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Old 02-14-2015, 11:11 AM
 
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I thought someone from C'dA would start a thread about this, since the word in South Idaho is it the Reservation Casino in ID is funding and fueling the repeal of Historic Horse Racing. The repeal of the current law will eliminate horse racing in Idaho as the purses are too small so racers will go to surrounding states with their horses.

Here's a link Double Down Blog Archive Idaho Historical Racing : The FACTS - Double Down

The Idaho Statesman and any other news media that covers the Legislature and especially C'dA, Boise and Idaho Falls well have more coverage due to the race tracks and "machines" being in those locations.

I don't think this needs repealed and I don't bet on or go to horse races. What do you think?

MSR
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Old 02-14-2015, 11:17 AM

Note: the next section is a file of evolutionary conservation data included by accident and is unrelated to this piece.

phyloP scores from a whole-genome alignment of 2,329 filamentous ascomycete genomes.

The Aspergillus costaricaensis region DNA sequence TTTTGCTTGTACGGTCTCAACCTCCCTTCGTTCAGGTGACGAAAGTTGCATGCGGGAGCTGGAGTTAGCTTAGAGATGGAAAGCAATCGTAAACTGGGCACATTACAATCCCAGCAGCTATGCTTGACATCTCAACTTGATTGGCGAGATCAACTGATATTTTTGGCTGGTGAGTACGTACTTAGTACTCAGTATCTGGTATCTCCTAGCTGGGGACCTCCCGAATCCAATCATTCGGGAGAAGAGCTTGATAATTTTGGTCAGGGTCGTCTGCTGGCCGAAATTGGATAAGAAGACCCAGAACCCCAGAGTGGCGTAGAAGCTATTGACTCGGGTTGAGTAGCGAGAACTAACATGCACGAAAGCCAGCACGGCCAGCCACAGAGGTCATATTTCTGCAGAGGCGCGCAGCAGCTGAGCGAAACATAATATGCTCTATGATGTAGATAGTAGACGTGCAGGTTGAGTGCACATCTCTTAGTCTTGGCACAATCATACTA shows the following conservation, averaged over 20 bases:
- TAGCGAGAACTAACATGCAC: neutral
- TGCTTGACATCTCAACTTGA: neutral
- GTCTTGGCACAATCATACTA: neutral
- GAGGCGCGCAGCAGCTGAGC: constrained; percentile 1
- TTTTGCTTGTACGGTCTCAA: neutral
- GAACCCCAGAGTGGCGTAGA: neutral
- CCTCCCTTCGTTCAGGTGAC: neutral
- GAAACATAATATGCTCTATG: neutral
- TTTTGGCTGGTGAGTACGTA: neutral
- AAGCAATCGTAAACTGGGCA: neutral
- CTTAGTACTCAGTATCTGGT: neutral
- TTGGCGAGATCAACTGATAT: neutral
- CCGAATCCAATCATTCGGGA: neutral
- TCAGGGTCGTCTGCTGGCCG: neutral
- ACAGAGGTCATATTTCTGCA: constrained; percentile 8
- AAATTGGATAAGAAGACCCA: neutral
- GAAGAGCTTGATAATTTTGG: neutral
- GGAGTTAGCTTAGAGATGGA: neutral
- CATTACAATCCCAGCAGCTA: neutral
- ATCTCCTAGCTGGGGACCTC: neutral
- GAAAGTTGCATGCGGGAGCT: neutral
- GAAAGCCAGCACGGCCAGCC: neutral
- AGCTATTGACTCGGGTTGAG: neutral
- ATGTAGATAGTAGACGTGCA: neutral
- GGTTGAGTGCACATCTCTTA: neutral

Location: Idaho
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As the state cannot control civil matters in a reservation, the reservation needs to keep their nose out of what goes on outside a reservation, so long as it does not affect a civil rights scenario.
In other words...who care what the Indians want?
And on that, I close and will not get bogged down into a debate about Indian rights. Goodbye...
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Old 02-14-2015, 12:10 PM
 
Location: Wayward Pines,ID
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The paper has had a bunch of headlines on it lately, just did not pique my interest. It is a big muy-macho contest. Greyhound park goes through wickets to get pari-mutual wagering "Historic" racing machines. Wait says the tribe, those are nothing more than thinly veiled slot machines. Foul-foul get rid of these immediately! Then the political pinheads say wait, according to the Idaho constitution ALL slots are illegal so the tribes can't have them either. Foul -foul and so it continues...